Trophic connectivity between offshore upwelling and the inshore food web of Banc d'Arguin (Mauritania): New insights from isotopic analysis

Antoine Carlier*, Laurent Chauvaud, Matthijs van der Geest, François Le Loc'h, Michel Le Duff, Marc Vernet, Jean Raffray, Djibril Diakhaté, Pierre Labrosse, Abdoulaye Wagué, Clément Le Goff, Francis Gohin, Bertrand Chapron, Jacques Clavier

*Corresponding author for this work

Research output: Contribution to journalArticleAcademicpeer-review

17 Citations (Scopus)

Abstract

Banc d'Arguin (BA), Mauritania, is a nationally protected shallow gulf > 10,000 km2 between the Sahara desert and the upwelling system off the Mauritanian coast. In the southeast, BA consists of a 500 km2 tidal flat, the most important wintering site for shorebirds using the East Atlantic Flyway. The Mauritanian upwelling-driven phytoplankton production supports the most productive fisheries worldwide, but little is known about its trophic role in the functioning of the inshore BA food web. Using stable isotopes as trophic tracers to distinguish between upwelling-driven phytoplankton, open ocean phytoplankton, and benthic primary producers, we assessed the spatial extent to which the inshore BA food web is fuelled by upwelling-driven phytoplankton production. The δ13C and δ15N signals were characterized in dominant primary producers, benthic invertebrate taxa, and various fish species along an offshore-inshore (northwest-southeast) gradient. We also monitored the spatial and temporal extent of upwelling entering BA during 2008 with remote sensing of sea surface temperature and chlorophyll a data. The results suggest that benthic invertebrates and fishes living in the northwestern part of BA depend on the nearby upwelling phytoplankton production, but this food source does not support the intertidal benthic community in southeast BA. Furthermore, the isotopic signatures of fishes suggest weak trophic connectivity between the northern subtidal and southeastern intertidal BA. Our results support the hypothesis that the southeastern tidal flat region functions as a distinct ecosystem with a food web supported mainly by local benthic primary production, which is crucial knowledge for effective management of the pristine BA national park.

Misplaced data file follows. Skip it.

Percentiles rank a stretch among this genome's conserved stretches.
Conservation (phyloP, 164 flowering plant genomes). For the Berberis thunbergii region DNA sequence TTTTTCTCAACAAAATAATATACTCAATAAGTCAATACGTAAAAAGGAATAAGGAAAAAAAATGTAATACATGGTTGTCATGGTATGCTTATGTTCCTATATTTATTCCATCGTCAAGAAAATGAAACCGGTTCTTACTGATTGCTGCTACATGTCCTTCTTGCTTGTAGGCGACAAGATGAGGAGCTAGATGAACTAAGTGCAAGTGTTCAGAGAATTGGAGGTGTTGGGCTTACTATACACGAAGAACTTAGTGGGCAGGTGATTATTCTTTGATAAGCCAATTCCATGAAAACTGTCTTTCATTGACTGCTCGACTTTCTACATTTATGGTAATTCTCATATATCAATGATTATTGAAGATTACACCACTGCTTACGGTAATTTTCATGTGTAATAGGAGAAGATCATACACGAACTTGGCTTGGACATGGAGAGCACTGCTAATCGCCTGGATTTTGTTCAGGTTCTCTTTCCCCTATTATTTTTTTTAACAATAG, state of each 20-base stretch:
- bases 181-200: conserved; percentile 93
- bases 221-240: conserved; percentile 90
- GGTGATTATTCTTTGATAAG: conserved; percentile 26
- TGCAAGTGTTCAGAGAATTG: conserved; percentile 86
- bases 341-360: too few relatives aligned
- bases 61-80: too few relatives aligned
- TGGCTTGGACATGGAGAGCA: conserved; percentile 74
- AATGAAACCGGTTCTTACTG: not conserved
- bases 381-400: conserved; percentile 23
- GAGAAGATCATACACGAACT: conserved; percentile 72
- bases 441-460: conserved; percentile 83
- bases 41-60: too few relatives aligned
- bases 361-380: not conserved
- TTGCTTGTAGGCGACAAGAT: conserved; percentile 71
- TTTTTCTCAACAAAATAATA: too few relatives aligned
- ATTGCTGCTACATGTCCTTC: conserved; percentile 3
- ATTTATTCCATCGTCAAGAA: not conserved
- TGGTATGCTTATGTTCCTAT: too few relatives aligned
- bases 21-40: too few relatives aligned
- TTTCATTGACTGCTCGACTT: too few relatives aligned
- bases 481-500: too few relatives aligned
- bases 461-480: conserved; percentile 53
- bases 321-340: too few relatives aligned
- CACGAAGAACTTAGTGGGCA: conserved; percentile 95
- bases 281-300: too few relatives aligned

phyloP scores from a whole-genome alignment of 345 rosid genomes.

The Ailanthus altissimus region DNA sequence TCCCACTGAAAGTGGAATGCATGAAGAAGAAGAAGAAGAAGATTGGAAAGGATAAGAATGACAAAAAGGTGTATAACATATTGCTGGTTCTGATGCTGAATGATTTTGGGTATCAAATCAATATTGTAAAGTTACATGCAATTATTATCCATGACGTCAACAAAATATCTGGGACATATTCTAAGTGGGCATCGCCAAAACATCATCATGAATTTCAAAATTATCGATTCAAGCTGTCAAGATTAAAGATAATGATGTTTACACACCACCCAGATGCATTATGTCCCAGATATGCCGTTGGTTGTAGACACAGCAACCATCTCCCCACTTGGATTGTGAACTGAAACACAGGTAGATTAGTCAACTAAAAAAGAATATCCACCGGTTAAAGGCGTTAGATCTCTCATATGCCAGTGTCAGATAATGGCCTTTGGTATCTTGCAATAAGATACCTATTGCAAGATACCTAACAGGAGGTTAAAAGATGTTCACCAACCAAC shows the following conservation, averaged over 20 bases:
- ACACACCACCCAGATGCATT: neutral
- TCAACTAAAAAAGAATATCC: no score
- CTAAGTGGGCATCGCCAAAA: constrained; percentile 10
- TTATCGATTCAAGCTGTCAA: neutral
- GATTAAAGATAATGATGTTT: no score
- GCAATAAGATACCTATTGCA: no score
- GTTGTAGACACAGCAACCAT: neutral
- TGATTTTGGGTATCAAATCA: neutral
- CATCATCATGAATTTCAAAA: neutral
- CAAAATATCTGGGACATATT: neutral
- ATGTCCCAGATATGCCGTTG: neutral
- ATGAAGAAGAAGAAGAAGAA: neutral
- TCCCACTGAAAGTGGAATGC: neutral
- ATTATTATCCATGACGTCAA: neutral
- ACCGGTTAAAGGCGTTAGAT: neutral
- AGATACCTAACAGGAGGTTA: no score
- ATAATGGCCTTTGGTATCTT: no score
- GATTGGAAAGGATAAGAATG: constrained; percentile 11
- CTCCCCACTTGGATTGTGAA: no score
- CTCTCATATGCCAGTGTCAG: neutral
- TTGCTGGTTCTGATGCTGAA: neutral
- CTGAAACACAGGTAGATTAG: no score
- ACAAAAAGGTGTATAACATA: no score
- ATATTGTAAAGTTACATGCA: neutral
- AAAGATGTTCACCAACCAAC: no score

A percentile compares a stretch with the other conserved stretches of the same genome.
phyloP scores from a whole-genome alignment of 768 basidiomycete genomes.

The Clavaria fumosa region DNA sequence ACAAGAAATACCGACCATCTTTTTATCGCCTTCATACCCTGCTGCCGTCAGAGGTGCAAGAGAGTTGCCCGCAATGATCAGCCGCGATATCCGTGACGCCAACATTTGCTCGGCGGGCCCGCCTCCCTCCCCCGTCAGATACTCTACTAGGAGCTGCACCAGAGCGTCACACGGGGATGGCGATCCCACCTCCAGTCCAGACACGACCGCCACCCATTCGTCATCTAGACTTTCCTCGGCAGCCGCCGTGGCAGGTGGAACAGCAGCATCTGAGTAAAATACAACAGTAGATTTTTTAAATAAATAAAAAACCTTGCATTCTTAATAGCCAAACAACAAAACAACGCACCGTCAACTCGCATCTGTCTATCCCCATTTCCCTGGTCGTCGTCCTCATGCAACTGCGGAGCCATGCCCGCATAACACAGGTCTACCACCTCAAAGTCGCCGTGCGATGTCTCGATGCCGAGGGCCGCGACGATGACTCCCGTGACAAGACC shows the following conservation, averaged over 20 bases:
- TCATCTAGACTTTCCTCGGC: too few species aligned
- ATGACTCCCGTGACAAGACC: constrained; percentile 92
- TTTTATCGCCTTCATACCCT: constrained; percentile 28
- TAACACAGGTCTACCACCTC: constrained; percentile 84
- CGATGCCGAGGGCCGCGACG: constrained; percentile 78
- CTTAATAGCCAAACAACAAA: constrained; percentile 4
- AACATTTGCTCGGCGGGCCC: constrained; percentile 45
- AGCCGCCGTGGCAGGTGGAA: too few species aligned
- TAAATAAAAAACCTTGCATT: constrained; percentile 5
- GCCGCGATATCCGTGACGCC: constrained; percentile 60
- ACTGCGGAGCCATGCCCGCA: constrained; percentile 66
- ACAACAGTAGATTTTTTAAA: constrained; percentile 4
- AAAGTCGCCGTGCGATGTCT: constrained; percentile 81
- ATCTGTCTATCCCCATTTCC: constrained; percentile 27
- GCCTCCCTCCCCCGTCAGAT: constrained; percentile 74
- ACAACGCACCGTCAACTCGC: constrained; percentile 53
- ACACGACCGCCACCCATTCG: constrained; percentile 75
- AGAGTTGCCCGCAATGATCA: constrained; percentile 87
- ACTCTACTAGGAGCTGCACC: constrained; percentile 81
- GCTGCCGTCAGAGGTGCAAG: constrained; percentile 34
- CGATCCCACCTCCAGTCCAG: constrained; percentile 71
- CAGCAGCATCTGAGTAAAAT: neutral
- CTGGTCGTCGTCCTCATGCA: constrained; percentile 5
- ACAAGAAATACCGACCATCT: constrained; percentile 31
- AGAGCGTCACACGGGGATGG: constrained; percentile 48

Original languageEnglish
Pages (from-to)149-158
Number of pages10
JournalEstuarine, Coastal and Shelf Science
Volume165
DOIs
Publication statusPublished - 5 Nov 2015
Externally publishedYes

Keywords

  • Banc d'Arguin
  • Food web structure
  • Remote sensing
  • Stable isotope
  • Upwelling
  • West Africa

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